Let me start by saying that dynamic pricing isn’t something new. In fact its origins go way, way back to the midst of time, when pricing was simply influenced by supply and demand.
It was a rigid model, when high demand coincided with short supply (either supply in the total market or for that particular product) then the more you could charge for the product. Easy.
The basic principles of dynamic pricing haven’t really changed since then but the variables available using advanced data and technology are starting to cause a seismic shift in the way airlines operate their business.
Dynamic pricing looks at more than just the traditional factors, and online retailers like Amazon and eBay have used this strategy to help them become the retail behemoths they are today. Hotels today also do dynamic pricing to a certain extent.
So what about the airlines? What are they doing?
Historically, airlines have always been keen to adopt revenue management technologies.
Even as far back as the early 80s they were actively bundling together customers according to various attributes - separating leisure travellers from business travellers for example.
This strategy generated additional revenue for airlines and played a big part in their success.
We know that airlines are not averse to change in technology but their revenue model has always focused on ticket pricing.
The pricing is based on RBDs (Reservation Booking Designators) and Fare Basis (an alpha or alpha-numeric code used by airlines to identify a fare type and allow airline staff and travel agents to find the rules applicable to that fare).
Airlines file the fares in ATPCO (Airline Tariff Publishing Company) according to the RBDs and fare basis. The distribution channels mostly pick the fares from this external third party to construct an offer to the customer through a Travel Agent (they generate 60% to 65% of the airlines overall business).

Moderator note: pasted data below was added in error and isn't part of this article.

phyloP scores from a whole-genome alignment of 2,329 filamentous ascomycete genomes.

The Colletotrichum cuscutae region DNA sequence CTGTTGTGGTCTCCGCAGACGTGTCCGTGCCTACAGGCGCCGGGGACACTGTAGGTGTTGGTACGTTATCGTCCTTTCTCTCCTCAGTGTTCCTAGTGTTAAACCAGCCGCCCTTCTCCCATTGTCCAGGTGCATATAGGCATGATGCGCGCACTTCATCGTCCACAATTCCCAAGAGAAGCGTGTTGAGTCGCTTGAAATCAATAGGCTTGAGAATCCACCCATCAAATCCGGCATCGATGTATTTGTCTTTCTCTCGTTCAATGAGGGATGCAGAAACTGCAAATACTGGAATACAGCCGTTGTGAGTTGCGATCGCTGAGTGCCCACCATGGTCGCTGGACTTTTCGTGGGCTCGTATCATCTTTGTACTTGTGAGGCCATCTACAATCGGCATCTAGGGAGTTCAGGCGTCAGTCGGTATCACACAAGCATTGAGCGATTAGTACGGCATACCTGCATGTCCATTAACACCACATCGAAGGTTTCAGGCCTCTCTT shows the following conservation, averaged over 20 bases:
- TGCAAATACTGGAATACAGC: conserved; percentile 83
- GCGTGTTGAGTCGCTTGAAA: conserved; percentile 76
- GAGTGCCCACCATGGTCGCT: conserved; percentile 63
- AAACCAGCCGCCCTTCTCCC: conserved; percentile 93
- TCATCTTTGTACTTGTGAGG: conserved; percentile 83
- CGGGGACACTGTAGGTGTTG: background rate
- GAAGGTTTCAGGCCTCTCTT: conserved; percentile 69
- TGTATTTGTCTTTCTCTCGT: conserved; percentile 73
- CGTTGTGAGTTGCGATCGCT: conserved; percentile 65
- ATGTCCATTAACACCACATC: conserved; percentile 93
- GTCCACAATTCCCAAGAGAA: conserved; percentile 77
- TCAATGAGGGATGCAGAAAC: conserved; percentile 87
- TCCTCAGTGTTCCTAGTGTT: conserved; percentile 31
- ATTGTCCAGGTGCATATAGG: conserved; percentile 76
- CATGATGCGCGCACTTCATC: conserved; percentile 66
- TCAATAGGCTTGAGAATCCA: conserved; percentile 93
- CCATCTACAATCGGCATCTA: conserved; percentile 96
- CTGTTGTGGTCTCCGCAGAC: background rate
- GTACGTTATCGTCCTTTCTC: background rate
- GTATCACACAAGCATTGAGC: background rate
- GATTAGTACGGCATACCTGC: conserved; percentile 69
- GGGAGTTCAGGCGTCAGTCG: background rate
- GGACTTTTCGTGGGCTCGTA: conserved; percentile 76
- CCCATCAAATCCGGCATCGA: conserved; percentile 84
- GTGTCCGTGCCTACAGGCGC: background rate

Airlines also file fares according to point of origin or point of sale. They tend to charge high prices to passengers who search for tickets close to their date of travel because they’re likely to be business travellers and are more willing to pay.
They adjust prices from day-to-day as capacity is limited and the future demand for flights is uncertain. Fares may rise to avoid selling out in advance, or in reverse may fall if demand drops. There are myriad options.
The ticket pricing approach however is changing, and for good reason. Who remembers the guy being dragged off the plane in Chicago last year because there wasn’t a seat available?
It made global news and was very bad PR for United Airlines.
In actual fact, in 2016 United Airlines removed nearly 4,000 passengers from their planes because of overselling. It’s not good but it’s a practice that every airline is allowed to do.
They do it is because they know that some people fail to turn up for their flight and they don’t want empty seats. They use a proprietary algorithm that guesses how many passengers are likely to miss the flight, and provides a number that fills the plane as close to full capacity without having to kick passengers off.
The algorithm takes into consideration what airlines must spend to compensate passengers who are bumped from a flight ensuring that compensation costs don’t exceed how much more they make for double-selling a seat.